Three men charged in brazen daylight robberies targeting Asian Americans

·3 min read
ROWLAND HEIGHTS, CA - JULY 11: A woman gathers her groceries in the parking of the 1000 block of North Nogales Avenue near the 99 Ranch market on Monday, July 11, 2022 in Rowland Heights, CA. A couple was pistol-whipped and robbed in a parking lot in a parking lot in the 1000 block of North Nogales Avenue near the 99 Ranch market in broad daylight, according to the Los Angeles County Sheriff's Department. Authorities said the two suspects pistol-whipped the victims on their heads and robbed one of the victims of a $60,000 Rolex. (Gary Coronado / Los Angeles Times)
A woman gathers her groceries in the parking lot of the 99 Ranch supermarket in Rowland Heights on July 11. Two days earlier, a man there was pistol-whipped and robbed of a $60,000 Rolex. (Gary Coronado / Los Angeles Times)

Three men have been charged with robbing victims, many of whom were Asian American, of pricey watches, other designer items and cash in a series of brazen daylight crimes across Los Angeles and Orange counties, prosecutors announced Tuesday.

One robbery, in the parking lot of a 99 Ranch supermarket in Rowland Heights on July 9, was captured on video and shocked San Gabriel Valley residents accustomed to shopping in relative safety.

The men — Dangelo Thomas, Demoryie Watts and Eric Burham — chose victims who were wearing "expensive jewelry, carrying designer items and had large amounts of cash," Los Angeles County Dist. Atty. George Gascón said at a news conference.

Prosecutors on Tuesday charged Thomas, 25, of Long Beach, with 12 counts of second-degree robbery and three counts of elder abuse. They charged Watts, 21, of Lancaster, with six counts of second-degree robbery and one count of elder abuse, and Burham, 21, with one count of second-degree robbery.

Thomas and Watts also face special allegations of using a firearm.

“These brazen crimes — all of which occurred during the day — are deeply troubling. The victims had their sense of safety shattered,” Gascón said. “The majority of the people victimized were from the Asian American community, and I know that this has caused significant community trauma. I hope that all of those who have been impacted by this spree of violence sleep better tonight knowing that those who caused harm will be held accountable.”

Robberies of expensive watches, snatched from victims’ wrists as they dine, walk or shop, have become a trend in Los Angeles but are less common in suburban areas.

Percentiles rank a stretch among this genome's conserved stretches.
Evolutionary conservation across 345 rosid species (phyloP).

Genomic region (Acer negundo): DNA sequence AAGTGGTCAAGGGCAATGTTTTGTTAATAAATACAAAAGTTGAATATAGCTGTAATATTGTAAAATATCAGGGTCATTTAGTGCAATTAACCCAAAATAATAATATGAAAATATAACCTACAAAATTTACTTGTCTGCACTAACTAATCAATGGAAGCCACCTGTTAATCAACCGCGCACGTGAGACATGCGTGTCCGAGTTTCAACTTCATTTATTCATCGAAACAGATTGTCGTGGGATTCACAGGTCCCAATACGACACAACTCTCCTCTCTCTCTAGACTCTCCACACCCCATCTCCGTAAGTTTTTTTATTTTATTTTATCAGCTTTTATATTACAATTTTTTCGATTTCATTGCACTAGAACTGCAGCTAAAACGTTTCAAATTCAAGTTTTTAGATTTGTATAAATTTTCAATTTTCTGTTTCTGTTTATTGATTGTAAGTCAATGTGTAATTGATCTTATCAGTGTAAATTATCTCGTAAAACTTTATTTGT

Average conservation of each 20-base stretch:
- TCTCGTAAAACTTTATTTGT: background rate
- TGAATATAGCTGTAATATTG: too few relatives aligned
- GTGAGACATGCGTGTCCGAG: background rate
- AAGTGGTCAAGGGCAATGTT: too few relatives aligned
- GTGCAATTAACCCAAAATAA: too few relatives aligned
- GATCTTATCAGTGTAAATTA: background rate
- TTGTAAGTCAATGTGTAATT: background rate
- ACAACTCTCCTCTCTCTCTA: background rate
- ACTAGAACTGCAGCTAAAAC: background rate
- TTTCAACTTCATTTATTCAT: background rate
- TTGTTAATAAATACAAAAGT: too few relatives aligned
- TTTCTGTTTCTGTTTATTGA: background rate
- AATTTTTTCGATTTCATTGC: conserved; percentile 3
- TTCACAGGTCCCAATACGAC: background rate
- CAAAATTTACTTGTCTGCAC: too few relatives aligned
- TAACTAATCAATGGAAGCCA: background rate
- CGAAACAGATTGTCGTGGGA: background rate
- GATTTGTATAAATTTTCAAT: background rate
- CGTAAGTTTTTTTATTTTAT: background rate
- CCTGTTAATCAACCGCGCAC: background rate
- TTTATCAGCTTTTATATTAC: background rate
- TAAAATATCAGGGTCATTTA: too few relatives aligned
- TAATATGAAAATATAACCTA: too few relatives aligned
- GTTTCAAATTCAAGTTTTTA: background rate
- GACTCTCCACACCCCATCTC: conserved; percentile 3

Many Asian Americans have become increasingly fearful about being targeted amid a rise in anti-Asian hate attacks during the pandemic. The three men were not charged with hate crimes.

According to prosecutors, Thomas robbed a 40-year-old man in the 500 block of Glendale Avenue in Glendale in April, making off with a Rolex watch, jewelry and cash.

Prosecutors also believe that Thomas committed three robberies in under two hours on May 9, taking a Rolex, a designer purse and cash in Rosemead, La Puente and Temple City.

Two days later, all three defendants took cash and other items from a 35-year-old woman and a 31-year-old man in the 3800 block of San Fernando Road in Glendale, according to prosecutors.

The following week, Thomas stole about $10,000 from two people in Fullerton, prosecutors said.

Twice in June, according to prosecutors, Thomas and Watts committed additional robberies in Temple City, in one instance stealing about $14,000.

In the 99 Ranch robbery, prosecutors allege that Thomas and Watts assaulted a 64-year-old man with a handgun several times before stealing his Rolex, valued at about $60,000. The man suffered serious injuries, prosecutors said.

The video, captured by a bystander, showed a woman, 51, screaming in the parking lot as two men pistol-whipped her companion.

Watts was arrested Aug. 12, and Thomas was arrested Aug. 31. Both men are being held in L.A. County jail without bail, according to sheriff’s records.

But relatives of some victims are still afraid.

"Our families came to Los Angeles in 1976, and this is the worst we have ever seen in terms of crimes," Cary Ho, a cousin of the 99 Ranch victims, said in a written statement. "Back then, as long as you didn't go into the bad neighborhood where the gangs were, then you were pretty safe. But you can't say that anymore."

Ho said she intends to buy a gun for protection, "to go with pepper spray that I carry when I walk my dog."

This story originally appeared in Los Angeles Times.